Welcome to Lutsk
Lutsk is the capital of Volyn Oblast and marked the northwestern point of our journey. Bordering Poland, it beats Ukrainian culture and patriotism passionately. I noticed how happy people looked when I mentioned words in Ukrainian instead of Russian. During the Second World War, both the USSR army and the Nazis fought over it bitterly. The local fighters fought determinedly to move everyone away from their region, with many lives being lost. It is from this background that the red and black flags of Ukrainian independence need to be considered as they underpin people’s beliefs in the far western regions of Ukraine.
The city itself is full of vast boulevards that move commuters impressively around the city with an ease not seen in other parts of Ukraine. However, on this visit, I would not be able to explore so much of Lutsk. The station is pleasingly located near the football stadium, and I was lucky enough to find a hotel right next door that would give me some rest for a few hours. I was not scheduled to meet Dima (Volyn Lutsk’s press officer) until later in the evening. On my way, I had noticed a little beer shop on google maps, so I wanted to pop in and collect a local beer for later in the afternoon. However, I was pleased to find something a little more special than a regular beer shop, with English football flags stuck in the window offering a small glimpse of what lay inside this little paradise.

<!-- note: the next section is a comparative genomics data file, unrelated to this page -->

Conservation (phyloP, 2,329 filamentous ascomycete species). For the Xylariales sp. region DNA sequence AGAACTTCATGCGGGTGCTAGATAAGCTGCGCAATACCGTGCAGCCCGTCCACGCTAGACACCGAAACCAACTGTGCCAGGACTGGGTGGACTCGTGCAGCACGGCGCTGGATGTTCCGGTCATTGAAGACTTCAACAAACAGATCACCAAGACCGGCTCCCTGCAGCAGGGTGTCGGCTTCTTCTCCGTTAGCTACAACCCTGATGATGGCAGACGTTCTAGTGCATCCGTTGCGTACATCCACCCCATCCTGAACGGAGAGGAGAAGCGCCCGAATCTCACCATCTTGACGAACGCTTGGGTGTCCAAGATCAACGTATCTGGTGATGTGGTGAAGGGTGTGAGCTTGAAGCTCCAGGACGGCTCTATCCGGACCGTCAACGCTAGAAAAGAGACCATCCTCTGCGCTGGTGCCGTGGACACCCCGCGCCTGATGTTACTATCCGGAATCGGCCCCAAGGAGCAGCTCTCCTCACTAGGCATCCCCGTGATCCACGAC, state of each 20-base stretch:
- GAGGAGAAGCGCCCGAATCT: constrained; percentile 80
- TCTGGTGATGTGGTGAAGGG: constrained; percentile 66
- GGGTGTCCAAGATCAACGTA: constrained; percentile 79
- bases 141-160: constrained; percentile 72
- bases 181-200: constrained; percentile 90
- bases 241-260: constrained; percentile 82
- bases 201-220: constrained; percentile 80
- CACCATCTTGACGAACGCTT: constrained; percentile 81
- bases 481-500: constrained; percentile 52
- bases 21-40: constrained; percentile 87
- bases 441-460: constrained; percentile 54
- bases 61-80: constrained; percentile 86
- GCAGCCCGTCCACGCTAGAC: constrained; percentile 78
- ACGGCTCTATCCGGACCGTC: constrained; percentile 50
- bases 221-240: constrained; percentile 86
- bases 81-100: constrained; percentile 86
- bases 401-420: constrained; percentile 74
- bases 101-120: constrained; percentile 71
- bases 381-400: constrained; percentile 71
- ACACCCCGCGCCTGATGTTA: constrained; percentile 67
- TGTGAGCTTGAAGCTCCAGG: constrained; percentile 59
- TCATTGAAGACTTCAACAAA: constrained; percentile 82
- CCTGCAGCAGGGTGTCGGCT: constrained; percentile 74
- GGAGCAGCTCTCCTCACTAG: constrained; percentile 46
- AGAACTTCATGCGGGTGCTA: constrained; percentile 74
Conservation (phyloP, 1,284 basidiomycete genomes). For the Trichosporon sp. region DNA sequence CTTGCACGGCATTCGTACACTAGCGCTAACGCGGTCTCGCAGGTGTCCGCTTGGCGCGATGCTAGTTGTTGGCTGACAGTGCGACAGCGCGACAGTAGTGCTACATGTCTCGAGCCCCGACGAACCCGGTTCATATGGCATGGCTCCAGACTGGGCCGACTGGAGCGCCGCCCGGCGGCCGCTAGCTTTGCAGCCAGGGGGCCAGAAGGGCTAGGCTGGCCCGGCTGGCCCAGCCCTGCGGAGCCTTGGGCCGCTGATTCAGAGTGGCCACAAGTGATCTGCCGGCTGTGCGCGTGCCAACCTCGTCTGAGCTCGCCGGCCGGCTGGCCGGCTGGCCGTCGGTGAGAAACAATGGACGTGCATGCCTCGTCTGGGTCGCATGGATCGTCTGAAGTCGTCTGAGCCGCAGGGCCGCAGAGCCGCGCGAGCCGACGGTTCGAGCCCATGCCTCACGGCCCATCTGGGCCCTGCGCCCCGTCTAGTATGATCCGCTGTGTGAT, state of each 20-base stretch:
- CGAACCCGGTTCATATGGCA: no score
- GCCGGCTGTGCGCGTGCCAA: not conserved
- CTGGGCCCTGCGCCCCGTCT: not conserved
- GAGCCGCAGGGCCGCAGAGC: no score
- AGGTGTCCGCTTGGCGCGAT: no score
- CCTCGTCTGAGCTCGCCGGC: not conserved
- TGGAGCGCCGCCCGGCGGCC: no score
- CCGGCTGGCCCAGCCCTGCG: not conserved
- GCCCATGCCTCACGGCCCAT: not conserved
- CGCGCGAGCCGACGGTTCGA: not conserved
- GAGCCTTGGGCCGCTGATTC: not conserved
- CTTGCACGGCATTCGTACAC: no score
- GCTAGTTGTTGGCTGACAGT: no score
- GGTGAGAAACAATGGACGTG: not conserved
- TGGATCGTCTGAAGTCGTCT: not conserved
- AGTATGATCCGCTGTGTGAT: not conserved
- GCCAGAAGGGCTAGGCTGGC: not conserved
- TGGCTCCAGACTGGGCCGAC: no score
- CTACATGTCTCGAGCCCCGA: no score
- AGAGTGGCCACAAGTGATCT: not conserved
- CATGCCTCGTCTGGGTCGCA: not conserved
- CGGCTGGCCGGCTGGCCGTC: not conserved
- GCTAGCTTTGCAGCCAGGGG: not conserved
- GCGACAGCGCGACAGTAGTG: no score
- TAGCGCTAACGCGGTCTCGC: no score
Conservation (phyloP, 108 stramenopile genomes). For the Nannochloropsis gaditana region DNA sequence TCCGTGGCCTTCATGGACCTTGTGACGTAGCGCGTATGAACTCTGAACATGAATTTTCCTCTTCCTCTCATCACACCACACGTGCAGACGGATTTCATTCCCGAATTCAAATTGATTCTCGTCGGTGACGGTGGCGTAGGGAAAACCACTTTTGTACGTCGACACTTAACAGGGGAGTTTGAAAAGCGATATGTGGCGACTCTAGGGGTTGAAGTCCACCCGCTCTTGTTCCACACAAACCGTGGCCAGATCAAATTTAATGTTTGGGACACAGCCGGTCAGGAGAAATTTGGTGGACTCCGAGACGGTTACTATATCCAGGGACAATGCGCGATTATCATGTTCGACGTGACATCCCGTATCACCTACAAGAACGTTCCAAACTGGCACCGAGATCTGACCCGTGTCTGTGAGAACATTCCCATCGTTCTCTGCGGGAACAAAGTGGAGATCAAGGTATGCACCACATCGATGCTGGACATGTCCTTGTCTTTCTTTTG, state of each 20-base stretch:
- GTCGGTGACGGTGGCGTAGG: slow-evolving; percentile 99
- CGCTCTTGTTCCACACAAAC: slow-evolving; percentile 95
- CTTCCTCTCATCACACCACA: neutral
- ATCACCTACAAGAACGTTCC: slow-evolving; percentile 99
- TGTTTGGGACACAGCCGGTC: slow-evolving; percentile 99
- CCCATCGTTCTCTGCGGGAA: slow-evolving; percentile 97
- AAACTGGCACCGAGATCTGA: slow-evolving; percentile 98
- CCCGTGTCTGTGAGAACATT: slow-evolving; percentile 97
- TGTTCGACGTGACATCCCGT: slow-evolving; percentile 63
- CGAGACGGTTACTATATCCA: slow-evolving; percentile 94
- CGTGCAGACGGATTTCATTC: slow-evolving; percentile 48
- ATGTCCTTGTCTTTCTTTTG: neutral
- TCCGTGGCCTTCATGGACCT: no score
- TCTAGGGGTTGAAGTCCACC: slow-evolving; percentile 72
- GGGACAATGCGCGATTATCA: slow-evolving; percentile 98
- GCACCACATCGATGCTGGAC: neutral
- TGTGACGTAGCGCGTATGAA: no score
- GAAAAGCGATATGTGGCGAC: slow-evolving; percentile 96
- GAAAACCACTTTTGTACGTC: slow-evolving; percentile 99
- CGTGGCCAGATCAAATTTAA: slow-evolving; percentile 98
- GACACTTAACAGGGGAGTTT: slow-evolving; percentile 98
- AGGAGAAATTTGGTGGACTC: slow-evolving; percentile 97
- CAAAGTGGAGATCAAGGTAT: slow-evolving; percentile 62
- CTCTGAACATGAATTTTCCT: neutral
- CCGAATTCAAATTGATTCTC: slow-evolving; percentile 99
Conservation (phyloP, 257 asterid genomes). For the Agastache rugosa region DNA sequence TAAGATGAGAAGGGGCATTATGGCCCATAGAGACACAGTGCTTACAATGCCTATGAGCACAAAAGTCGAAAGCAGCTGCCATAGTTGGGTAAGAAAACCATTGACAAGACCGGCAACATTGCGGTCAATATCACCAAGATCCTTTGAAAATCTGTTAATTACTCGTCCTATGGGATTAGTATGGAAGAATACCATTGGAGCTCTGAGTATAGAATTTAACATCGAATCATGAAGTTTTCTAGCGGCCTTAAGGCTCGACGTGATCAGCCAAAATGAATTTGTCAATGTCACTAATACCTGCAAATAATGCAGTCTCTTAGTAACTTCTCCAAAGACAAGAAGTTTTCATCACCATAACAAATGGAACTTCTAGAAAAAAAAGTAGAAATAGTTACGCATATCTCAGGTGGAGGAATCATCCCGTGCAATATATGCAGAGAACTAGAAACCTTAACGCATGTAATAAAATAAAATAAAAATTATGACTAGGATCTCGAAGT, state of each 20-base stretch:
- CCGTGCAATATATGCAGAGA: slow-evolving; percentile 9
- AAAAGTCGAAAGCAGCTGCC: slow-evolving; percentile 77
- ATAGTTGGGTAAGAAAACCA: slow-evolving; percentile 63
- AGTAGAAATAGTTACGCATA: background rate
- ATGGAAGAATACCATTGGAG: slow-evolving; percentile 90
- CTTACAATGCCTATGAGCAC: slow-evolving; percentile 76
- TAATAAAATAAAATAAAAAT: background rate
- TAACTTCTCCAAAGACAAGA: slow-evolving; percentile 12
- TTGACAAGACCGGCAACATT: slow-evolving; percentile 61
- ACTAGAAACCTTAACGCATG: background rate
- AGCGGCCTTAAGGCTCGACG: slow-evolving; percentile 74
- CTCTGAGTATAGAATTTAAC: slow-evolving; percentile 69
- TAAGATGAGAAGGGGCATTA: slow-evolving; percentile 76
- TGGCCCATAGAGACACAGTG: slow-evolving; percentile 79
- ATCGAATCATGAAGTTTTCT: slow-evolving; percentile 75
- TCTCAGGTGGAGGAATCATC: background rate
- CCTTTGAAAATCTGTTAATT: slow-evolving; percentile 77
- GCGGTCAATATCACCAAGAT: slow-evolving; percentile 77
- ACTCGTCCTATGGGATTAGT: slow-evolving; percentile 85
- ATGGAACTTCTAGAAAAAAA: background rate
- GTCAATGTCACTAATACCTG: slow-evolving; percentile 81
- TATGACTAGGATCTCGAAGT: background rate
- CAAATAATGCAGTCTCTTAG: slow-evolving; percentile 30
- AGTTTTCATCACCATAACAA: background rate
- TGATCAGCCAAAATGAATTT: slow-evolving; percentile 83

A little piece of England